Excerpts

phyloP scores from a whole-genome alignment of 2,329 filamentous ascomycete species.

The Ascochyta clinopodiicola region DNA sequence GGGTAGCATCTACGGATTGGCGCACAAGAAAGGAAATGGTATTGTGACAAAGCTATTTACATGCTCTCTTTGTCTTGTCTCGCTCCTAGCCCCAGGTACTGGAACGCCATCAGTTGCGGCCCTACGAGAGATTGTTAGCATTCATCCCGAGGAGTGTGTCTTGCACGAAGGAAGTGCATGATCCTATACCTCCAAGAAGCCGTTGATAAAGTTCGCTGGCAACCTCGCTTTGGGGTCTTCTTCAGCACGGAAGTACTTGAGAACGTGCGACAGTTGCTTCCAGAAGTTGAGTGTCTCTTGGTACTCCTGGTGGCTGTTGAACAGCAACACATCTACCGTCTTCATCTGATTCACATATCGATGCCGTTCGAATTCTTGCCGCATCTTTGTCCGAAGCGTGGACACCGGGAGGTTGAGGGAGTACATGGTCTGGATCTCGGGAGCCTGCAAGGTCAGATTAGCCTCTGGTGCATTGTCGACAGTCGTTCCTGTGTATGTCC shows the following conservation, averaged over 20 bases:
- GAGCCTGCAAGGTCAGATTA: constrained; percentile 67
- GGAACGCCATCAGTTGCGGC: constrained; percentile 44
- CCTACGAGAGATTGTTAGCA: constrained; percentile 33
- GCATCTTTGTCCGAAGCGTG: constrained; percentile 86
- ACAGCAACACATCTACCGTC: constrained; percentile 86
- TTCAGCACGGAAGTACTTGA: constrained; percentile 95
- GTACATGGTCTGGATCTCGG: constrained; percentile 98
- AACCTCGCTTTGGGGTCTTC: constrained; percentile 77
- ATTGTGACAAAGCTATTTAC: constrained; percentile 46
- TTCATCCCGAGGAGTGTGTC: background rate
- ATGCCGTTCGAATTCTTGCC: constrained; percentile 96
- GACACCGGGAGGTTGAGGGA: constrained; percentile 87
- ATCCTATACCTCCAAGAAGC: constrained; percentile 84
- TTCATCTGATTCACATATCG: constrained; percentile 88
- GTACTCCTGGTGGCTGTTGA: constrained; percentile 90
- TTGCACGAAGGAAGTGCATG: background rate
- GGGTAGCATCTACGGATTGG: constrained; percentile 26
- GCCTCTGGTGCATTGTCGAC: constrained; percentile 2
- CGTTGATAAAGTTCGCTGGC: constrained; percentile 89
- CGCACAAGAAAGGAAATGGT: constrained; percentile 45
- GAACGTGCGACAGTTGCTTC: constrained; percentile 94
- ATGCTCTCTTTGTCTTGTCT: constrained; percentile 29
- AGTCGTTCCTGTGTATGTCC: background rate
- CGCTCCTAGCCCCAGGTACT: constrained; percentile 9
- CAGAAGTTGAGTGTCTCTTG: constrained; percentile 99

Excerpts